How much can you edit a photograph until it is no longer a photograph?

There was a recent* post online that got me thinking of a HUGE debate in the photography community:

How much photo editing is “too much” editing?

The debate often divides photographers into two main groups we’ll call the “purists”, who believe any edits change what you really saw and make it fake.  And the “editors” that believe editing is an integral part of the process of creating a photograph.

I’m going to be straight out confrontational but the “Purists” are inexperienced noobs; all photos are edited.

The first consideration is that digital cameras don’t accurately recreate images as film did and much less accurately than our eyes.  To make up for this cameras edit the picture theselves in the camera before you even see it.  When you shoot JPG images the camera is already adjusting the contrast, sharpening, and saturation the moment it takes the shot.  You may not have edited it but a computer processor did edit using a set of rules laid out in our camera settings (I prefer to take RAW shots and take over the process of the edit).

But what about the “Good-Old -Days” of film?  Often times this debate is really a complaint about Photoshop ruining photography because pictures have so much post processing they’re not the same using film; when you got back picture from the developer. There are many problems with this line of thinking.  For one thing the negative, developing emulsion, and print paper all have an impact on the image.  Some have higher saturation, some have higher contrast, and if you process with different emulsion it can completely change the image colors (basically the original instagram filters were cross processed film).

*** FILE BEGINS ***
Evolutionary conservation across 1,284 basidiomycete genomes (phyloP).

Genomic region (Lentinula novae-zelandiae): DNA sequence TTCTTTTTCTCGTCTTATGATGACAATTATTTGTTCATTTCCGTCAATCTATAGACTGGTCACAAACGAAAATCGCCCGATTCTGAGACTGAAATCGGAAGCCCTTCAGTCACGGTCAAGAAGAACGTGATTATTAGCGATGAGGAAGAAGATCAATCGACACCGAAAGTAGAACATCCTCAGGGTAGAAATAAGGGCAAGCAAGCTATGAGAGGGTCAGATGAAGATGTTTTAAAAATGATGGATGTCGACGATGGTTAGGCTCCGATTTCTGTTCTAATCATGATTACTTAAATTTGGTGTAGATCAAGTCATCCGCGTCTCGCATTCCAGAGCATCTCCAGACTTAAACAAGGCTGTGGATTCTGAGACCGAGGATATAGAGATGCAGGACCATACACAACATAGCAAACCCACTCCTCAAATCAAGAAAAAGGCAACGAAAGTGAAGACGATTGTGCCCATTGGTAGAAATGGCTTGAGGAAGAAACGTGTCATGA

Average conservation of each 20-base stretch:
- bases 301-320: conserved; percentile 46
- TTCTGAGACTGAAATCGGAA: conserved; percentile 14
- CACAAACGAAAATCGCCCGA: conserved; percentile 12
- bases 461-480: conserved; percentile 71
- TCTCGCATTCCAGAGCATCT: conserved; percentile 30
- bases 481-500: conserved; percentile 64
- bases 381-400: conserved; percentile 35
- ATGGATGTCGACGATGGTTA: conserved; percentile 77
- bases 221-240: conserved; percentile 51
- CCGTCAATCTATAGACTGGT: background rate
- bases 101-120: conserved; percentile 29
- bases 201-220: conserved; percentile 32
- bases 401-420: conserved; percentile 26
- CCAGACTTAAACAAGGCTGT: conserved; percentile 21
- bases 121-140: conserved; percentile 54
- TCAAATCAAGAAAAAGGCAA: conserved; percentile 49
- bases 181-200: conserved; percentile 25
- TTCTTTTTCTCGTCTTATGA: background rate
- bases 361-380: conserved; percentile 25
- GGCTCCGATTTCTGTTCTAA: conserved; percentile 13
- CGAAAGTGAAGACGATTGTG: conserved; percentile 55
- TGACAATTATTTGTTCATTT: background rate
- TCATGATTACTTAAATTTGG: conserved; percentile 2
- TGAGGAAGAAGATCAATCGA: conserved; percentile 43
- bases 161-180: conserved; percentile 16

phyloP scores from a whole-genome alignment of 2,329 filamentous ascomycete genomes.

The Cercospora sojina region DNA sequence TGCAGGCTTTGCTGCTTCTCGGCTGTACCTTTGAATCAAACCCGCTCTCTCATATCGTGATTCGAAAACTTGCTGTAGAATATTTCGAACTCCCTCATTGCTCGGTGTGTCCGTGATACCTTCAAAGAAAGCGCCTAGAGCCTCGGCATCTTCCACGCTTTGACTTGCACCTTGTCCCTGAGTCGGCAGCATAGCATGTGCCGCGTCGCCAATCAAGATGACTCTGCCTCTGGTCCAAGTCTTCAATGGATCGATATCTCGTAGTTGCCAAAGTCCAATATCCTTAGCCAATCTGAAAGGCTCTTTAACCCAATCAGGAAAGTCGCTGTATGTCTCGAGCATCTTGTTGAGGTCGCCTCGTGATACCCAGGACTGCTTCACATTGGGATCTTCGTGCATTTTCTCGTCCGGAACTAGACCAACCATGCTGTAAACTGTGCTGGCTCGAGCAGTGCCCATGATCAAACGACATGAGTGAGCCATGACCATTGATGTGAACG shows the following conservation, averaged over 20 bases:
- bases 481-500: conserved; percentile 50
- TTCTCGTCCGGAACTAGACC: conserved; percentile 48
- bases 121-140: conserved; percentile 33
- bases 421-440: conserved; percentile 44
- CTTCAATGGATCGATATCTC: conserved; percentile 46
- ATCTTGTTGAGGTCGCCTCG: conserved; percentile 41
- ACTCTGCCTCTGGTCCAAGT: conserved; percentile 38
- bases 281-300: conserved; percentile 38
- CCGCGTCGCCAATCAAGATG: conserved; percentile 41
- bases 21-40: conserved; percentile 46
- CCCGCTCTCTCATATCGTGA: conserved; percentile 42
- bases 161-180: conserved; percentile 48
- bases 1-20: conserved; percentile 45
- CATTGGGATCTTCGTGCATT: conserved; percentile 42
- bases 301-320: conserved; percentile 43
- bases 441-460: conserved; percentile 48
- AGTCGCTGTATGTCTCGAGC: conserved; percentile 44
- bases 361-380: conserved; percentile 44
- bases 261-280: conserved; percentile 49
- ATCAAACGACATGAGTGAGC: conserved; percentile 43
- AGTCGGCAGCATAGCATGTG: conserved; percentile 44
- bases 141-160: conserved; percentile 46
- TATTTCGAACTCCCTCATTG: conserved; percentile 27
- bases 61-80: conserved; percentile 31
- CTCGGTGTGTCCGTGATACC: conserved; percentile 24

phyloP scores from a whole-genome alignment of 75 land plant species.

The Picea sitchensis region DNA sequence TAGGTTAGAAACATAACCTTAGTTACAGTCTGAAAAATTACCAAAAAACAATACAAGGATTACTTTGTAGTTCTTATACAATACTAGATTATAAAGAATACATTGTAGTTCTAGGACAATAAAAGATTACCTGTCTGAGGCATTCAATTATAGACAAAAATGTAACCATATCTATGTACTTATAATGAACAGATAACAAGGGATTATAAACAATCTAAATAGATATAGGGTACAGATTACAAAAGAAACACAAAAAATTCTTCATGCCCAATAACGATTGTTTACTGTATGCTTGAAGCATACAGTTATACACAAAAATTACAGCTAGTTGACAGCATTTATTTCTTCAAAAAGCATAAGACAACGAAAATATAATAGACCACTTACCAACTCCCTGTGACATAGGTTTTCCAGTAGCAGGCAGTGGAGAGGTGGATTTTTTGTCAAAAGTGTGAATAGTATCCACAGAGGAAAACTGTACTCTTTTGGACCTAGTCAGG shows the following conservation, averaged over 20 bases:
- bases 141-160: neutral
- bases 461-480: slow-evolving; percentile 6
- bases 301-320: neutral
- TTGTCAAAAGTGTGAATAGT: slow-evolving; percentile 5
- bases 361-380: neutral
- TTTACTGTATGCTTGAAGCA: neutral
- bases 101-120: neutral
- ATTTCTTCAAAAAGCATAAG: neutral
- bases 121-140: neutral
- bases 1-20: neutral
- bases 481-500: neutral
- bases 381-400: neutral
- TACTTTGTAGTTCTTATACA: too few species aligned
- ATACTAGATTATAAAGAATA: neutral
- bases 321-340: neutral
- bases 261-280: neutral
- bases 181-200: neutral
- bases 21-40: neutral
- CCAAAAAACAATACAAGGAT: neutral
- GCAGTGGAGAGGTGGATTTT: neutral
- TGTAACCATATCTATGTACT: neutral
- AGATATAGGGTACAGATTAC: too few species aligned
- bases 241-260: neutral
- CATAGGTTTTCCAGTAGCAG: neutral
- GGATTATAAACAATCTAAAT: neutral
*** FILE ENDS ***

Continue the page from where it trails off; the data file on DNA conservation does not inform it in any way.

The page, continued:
And snapshot weekend photographers may not have edited their negatives and prints but professional photographers did heavy editing.  Watching Ansel Adams dodge and burn a photo is like watching a painter work on an image.

This is one of his most famous works (and a personal favorite), “Moonrise, Hernandez, New Mexico”

Ansel-Adams-Moonrise-Hernandez-New-Mexico-1941And this is the “Contact Print” of the same picture.  A contact print is the unedited version that hasn’t been dodged and burned and is used as the starting point in planning what edits to make.


There is still a lot of skill involved in getting a film print with this perfect exposure giving he potential to finish in the darkroom, but the contact print seems so much more ordinary to me.  You can see that the contrast was increased a lot, adding definition to the moon face.  The sky was darkened to the point of erasing a few higher clouds, and the gravestones lightened to make them stand out more.  It shows how much post-production skill is needed to create a masterpiece, even in the pre-photoshop “Good-Old-Days” of film.

The final issue and most important to me is that Photography is an art.  Apart from journalistic photography who cares if a photo has been edited?  The whole point is to create a work of art that invokes an emotion or depicts a scene.  So what if you cloned out an awkward light pole or increased the saturation of a sunset (although usually I have to tone down sunsets)?  While I prefer to do as little post production editing as possible my ultimate goal is to have the picture look as I remember it, not just the image in my eye but the emotions I felt and the memory it left so that somebody looking at the picture is transported into my shoes and see the scene how I saw it.

Bottom line.  Don’t worry if a photo has been edited, enjoy it for what it is instead of trying to deconstruct it.

*Reposted from a few years ago


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